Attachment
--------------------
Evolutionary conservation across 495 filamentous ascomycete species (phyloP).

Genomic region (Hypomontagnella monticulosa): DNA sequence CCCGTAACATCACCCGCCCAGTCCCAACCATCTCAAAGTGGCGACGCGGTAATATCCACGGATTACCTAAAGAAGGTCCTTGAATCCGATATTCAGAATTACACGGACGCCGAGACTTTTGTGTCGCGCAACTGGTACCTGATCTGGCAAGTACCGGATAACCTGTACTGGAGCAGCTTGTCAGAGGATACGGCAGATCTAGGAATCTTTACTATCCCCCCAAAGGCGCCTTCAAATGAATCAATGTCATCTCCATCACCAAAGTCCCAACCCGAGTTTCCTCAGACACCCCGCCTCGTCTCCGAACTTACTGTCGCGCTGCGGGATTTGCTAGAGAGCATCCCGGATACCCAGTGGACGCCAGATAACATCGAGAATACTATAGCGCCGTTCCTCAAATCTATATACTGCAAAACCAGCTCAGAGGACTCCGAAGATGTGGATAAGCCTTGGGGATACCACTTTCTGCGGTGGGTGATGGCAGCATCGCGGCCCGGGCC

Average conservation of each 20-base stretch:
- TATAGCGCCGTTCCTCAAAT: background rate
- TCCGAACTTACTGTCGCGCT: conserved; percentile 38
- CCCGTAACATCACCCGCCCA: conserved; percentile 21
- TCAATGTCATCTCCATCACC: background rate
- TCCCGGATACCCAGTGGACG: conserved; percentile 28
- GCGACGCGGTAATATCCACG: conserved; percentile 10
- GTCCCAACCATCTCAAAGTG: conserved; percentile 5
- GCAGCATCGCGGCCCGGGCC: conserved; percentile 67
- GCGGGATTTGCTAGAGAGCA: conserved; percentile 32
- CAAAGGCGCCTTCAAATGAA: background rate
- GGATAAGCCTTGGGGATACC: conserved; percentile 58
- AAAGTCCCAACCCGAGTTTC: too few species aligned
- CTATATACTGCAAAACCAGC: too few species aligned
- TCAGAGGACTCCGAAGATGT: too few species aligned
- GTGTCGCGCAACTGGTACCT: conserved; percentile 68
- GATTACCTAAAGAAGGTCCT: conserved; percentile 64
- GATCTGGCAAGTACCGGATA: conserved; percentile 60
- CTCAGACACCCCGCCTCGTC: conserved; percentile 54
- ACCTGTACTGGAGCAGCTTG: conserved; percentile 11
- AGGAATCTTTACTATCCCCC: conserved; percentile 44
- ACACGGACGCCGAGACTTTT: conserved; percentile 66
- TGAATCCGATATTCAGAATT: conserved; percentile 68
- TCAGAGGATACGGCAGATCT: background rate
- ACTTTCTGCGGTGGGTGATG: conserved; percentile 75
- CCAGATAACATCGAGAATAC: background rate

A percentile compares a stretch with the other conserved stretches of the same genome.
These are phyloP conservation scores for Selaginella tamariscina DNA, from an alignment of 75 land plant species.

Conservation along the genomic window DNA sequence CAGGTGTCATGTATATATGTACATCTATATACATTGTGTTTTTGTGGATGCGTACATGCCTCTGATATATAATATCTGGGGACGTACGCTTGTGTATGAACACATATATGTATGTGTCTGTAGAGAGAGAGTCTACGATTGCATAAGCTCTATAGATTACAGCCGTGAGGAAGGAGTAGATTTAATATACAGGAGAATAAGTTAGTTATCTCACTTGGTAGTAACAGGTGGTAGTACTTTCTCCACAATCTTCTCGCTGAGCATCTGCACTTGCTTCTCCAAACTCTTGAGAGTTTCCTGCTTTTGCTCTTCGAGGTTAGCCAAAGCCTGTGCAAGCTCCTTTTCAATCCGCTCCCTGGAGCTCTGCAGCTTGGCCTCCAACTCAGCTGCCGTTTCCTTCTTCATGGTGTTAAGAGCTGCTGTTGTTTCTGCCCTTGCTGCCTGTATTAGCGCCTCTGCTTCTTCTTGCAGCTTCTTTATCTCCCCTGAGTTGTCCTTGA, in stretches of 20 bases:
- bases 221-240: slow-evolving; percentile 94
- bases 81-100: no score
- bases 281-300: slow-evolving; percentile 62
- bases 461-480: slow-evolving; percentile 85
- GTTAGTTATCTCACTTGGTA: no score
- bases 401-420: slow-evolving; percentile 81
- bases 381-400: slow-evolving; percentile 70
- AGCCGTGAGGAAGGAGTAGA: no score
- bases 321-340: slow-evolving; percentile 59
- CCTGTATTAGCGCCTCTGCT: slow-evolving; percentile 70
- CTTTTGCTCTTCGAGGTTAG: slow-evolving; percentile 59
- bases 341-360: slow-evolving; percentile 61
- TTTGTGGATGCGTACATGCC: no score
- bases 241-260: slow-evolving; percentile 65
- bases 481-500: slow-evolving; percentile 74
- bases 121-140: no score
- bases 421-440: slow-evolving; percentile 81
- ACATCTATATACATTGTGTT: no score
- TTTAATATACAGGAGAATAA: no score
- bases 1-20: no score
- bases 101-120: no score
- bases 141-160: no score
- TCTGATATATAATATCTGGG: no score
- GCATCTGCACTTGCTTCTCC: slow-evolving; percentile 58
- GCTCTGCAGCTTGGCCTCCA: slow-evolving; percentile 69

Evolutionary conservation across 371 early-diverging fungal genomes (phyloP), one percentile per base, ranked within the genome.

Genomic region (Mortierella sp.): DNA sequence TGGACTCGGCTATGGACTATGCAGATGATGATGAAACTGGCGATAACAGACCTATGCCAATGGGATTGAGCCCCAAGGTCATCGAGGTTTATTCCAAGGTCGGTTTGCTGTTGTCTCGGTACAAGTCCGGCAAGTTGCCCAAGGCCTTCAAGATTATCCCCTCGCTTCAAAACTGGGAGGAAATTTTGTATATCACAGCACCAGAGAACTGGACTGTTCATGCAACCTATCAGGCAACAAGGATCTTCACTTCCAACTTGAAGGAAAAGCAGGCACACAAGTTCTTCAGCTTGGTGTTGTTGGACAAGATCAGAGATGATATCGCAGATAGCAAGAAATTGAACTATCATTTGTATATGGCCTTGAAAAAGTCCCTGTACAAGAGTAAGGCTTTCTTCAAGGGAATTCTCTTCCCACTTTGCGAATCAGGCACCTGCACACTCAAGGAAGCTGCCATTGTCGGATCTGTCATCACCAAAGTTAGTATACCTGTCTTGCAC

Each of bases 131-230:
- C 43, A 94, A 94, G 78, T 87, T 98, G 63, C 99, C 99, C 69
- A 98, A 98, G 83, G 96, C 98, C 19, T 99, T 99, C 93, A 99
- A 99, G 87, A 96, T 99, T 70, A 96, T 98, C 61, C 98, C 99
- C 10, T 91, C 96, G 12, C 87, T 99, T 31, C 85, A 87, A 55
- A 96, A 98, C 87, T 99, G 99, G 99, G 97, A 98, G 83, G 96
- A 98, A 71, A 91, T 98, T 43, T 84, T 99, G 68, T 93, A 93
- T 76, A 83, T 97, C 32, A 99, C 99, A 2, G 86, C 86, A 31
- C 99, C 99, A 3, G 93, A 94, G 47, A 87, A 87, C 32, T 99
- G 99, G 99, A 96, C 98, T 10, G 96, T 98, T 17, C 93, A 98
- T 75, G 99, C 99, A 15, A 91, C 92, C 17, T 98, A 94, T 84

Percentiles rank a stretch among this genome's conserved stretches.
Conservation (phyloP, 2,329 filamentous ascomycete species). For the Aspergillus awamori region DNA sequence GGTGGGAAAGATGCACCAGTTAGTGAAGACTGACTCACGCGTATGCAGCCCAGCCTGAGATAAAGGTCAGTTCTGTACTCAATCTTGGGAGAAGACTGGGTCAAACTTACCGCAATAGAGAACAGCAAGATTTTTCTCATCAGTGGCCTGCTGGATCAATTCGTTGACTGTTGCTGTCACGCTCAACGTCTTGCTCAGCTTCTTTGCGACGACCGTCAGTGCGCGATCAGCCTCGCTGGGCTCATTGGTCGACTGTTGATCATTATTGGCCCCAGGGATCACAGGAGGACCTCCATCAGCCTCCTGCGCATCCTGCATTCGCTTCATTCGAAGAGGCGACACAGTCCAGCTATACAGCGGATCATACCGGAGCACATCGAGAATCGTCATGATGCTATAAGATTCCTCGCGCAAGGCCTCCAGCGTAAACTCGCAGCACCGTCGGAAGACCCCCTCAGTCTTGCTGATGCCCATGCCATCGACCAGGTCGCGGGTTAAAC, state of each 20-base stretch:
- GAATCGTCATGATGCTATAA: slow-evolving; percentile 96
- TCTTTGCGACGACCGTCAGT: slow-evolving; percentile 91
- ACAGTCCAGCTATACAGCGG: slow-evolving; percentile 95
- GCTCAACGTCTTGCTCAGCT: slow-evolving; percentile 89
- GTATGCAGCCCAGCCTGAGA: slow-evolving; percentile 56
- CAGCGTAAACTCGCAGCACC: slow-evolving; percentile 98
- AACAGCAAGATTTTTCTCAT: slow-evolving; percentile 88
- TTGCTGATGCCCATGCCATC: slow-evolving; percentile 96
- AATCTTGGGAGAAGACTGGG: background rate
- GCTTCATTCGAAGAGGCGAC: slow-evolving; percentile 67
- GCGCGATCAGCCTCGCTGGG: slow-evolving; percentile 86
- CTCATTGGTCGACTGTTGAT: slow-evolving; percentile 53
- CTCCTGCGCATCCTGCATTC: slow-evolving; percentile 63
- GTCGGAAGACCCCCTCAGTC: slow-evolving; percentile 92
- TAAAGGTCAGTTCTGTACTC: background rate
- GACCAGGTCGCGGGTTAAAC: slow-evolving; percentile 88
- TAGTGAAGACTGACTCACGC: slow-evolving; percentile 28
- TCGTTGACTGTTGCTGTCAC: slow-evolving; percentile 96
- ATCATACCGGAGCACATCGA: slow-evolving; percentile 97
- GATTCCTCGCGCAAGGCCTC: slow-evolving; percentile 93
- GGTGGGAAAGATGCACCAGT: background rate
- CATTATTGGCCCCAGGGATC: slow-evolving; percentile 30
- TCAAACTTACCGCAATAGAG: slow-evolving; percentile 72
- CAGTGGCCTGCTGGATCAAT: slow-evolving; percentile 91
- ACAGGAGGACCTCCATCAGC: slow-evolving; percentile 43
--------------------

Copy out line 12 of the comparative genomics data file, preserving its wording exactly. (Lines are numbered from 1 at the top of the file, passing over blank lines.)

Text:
- GCGGGATTTGCTAGAGAGCA: conserved; percentile 32